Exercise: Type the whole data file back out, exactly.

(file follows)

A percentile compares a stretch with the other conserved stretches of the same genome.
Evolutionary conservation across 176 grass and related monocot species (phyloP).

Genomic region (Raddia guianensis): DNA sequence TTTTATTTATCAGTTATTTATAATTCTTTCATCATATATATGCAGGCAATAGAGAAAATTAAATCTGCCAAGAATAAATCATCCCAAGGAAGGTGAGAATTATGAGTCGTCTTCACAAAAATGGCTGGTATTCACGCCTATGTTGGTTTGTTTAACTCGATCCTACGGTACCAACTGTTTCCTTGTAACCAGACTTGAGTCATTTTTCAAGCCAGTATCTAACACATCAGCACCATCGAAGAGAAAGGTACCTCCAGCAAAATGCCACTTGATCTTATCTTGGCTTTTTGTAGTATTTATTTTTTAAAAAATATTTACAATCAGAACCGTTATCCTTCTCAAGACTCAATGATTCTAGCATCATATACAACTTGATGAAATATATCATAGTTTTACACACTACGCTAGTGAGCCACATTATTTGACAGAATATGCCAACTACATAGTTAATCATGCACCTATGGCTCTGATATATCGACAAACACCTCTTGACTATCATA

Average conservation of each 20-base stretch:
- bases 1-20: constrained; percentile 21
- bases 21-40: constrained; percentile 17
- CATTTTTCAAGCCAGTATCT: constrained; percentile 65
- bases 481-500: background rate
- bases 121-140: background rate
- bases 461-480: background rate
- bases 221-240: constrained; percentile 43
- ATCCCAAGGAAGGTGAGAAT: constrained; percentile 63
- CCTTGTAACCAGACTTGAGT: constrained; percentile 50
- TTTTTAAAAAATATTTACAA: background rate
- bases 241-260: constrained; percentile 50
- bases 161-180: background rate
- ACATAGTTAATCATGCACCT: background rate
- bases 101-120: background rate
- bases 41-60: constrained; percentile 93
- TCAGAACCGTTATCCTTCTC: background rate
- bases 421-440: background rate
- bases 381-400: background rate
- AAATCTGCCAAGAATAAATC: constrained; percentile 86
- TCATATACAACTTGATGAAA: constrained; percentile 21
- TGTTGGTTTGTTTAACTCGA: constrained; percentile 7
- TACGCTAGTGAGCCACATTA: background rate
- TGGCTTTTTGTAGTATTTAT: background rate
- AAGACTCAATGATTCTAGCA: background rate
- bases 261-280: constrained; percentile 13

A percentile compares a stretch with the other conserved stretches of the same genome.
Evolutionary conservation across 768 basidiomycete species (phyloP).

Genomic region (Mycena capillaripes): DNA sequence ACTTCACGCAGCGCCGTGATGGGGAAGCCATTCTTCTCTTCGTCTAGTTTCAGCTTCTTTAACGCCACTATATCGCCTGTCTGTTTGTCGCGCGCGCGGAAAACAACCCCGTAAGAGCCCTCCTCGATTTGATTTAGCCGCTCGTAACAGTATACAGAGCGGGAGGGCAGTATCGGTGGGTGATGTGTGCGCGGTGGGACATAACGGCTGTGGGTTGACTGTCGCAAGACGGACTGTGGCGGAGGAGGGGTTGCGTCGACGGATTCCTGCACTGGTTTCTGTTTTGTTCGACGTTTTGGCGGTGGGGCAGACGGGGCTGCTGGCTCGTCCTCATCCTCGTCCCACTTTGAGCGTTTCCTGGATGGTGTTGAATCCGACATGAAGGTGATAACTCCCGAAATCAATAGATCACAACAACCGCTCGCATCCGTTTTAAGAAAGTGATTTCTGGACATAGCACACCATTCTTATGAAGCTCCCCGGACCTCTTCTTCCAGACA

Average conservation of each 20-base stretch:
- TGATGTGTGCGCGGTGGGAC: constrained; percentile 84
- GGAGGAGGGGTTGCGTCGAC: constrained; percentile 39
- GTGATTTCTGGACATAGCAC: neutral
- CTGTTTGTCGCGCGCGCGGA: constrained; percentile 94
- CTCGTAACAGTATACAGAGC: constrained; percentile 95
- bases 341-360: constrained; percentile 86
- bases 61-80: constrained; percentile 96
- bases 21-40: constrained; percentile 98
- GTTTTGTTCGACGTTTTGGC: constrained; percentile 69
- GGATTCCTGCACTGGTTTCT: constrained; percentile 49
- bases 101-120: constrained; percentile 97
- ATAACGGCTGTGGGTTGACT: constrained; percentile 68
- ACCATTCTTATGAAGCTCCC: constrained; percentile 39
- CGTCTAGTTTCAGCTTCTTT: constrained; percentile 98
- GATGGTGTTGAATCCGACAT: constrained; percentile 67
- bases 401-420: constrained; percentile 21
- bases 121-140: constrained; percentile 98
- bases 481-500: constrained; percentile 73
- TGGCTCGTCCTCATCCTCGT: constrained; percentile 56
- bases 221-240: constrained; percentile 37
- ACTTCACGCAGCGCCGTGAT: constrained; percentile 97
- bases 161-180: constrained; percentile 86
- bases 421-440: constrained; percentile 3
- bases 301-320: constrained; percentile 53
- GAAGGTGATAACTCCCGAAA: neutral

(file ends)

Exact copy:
A percentile compares a stretch with the other conserved stretches of the same genome.
Evolutionary conservation across 176 grass and related monocot species (phyloP).

Genomic region (Raddia guianensis): DNA sequence TTTTATTTATCAGTTATTTATAATTCTTTCATCATATATATGCAGGCAATAGAGAAAATTAAATCTGCCAAGAATAAATCATCCCAAGGAAGGTGAGAATTATGAGTCGTCTTCACAAAAATGGCTGGTATTCACGCCTATGTTGGTTTGTTTAACTCGATCCTACGGTACCAACTGTTTCCTTGTAACCAGACTTGAGTCATTTTTCAAGCCAGTATCTAACACATCAGCACCATCGAAGAGAAAGGTACCTCCAGCAAAATGCCACTTGATCTTATCTTGGCTTTTTGTAGTATTTATTTTTTAAAAAATATTTACAATCAGAACCGTTATCCTTCTCAAGACTCAATGATTCTAGCATCATATACAACTTGATGAAATATATCATAGTTTTACACACTACGCTAGTGAGCCACATTATTTGACAGAATATGCCAACTACATAGTTAATCATGCACCTATGGCTCTGATATATCGACAAACACCTCTTGACTATCATA

Average conservation of each 20-base stretch:
- bases 1-20: constrained; percentile 21
- bases 21-40: constrained; percentile 17
- CATTTTTCAAGCCAGTATCT: constrained; percentile 65
- bases 481-500: background rate
- bases 121-140: background rate
- bases 461-480: background rate
- bases 221-240: constrained; percentile 43
- ATCCCAAGGAAGGTGAGAAT: constrained; percentile 63
- CCTTGTAACCAGACTTGAGT: constrained; percentile 50
- TTTTTAAAAAATATTTACAA: background rate
- bases 241-260: constrained; percentile 50
- bases 161-180: background rate
- ACATAGTTAATCATGCACCT: background rate
- bases 101-120: background rate
- bases 41-60: constrained; percentile 93
- TCAGAACCGTTATCCTTCTC: background rate
- bases 421-440: background rate
- bases 381-400: background rate
- AAATCTGCCAAGAATAAATC: constrained; percentile 86
- TCATATACAACTTGATGAAA: constrained; percentile 21
- TGTTGGTTTGTTTAACTCGA: constrained; percentile 7
- TACGCTAGTGAGCCACATTA: background rate
- TGGCTTTTTGTAGTATTTAT: background rate
- AAGACTCAATGATTCTAGCA: background rate
- bases 261-280: constrained; percentile 13

A percentile compares a stretch with the other conserved stretches of the same genome.
Evolutionary conservation across 768 basidiomycete species (phyloP).

Genomic region (Mycena capillaripes): DNA sequence ACTTCACGCAGCGCCGTGATGGGGAAGCCATTCTTCTCTTCGTCTAGTTTCAGCTTCTTTAACGCCACTATATCGCCTGTCTGTTTGTCGCGCGCGCGGAAAACAACCCCGTAAGAGCCCTCCTCGATTTGATTTAGCCGCTCGTAACAGTATACAGAGCGGGAGGGCAGTATCGGTGGGTGATGTGTGCGCGGTGGGACATAACGGCTGTGGGTTGACTGTCGCAAGACGGACTGTGGCGGAGGAGGGGTTGCGTCGACGGATTCCTGCACTGGTTTCTGTTTTGTTCGACGTTTTGGCGGTGGGGCAGACGGGGCTGCTGGCTCGTCCTCATCCTCGTCCCACTTTGAGCGTTTCCTGGATGGTGTTGAATCCGACATGAAGGTGATAACTCCCGAAATCAATAGATCACAACAACCGCTCGCATCCGTTTTAAGAAAGTGATTTCTGGACATAGCACACCATTCTTATGAAGCTCCCCGGACCTCTTCTTCCAGACA

Average conservation of each 20-base stretch:
- TGATGTGTGCGCGGTGGGAC: constrained; percentile 84
- GGAGGAGGGGTTGCGTCGAC: constrained; percentile 39
- GTGATTTCTGGACATAGCAC: neutral
- CTGTTTGTCGCGCGCGCGGA: constrained; percentile 94
- CTCGTAACAGTATACAGAGC: constrained; percentile 95
- bases 341-360: constrained; percentile 86
- bases 61-80: constrained; percentile 96
- bases 21-40: constrained; percentile 98
- GTTTTGTTCGACGTTTTGGC: constrained; percentile 69
- GGATTCCTGCACTGGTTTCT: constrained; percentile 49
- bases 101-120: constrained; percentile 97
- ATAACGGCTGTGGGTTGACT: constrained; percentile 68
- ACCATTCTTATGAAGCTCCC: constrained; percentile 39
- CGTCTAGTTTCAGCTTCTTT: constrained; percentile 98
- GATGGTGTTGAATCCGACAT: constrained; percentile 67
- bases 401-420: constrained; percentile 21
- bases 121-140: constrained; percentile 98
- bases 481-500: constrained; percentile 73
- TGGCTCGTCCTCATCCTCGT: constrained; percentile 56
- bases 221-240: constrained; percentile 37
- ACTTCACGCAGCGCCGTGAT: constrained; percentile 97
- bases 161-180: constrained; percentile 86
- bases 421-440: constrained; percentile 3
- bases 301-320: constrained; percentile 53
- GAAGGTGATAACTCCCGAAA: neutral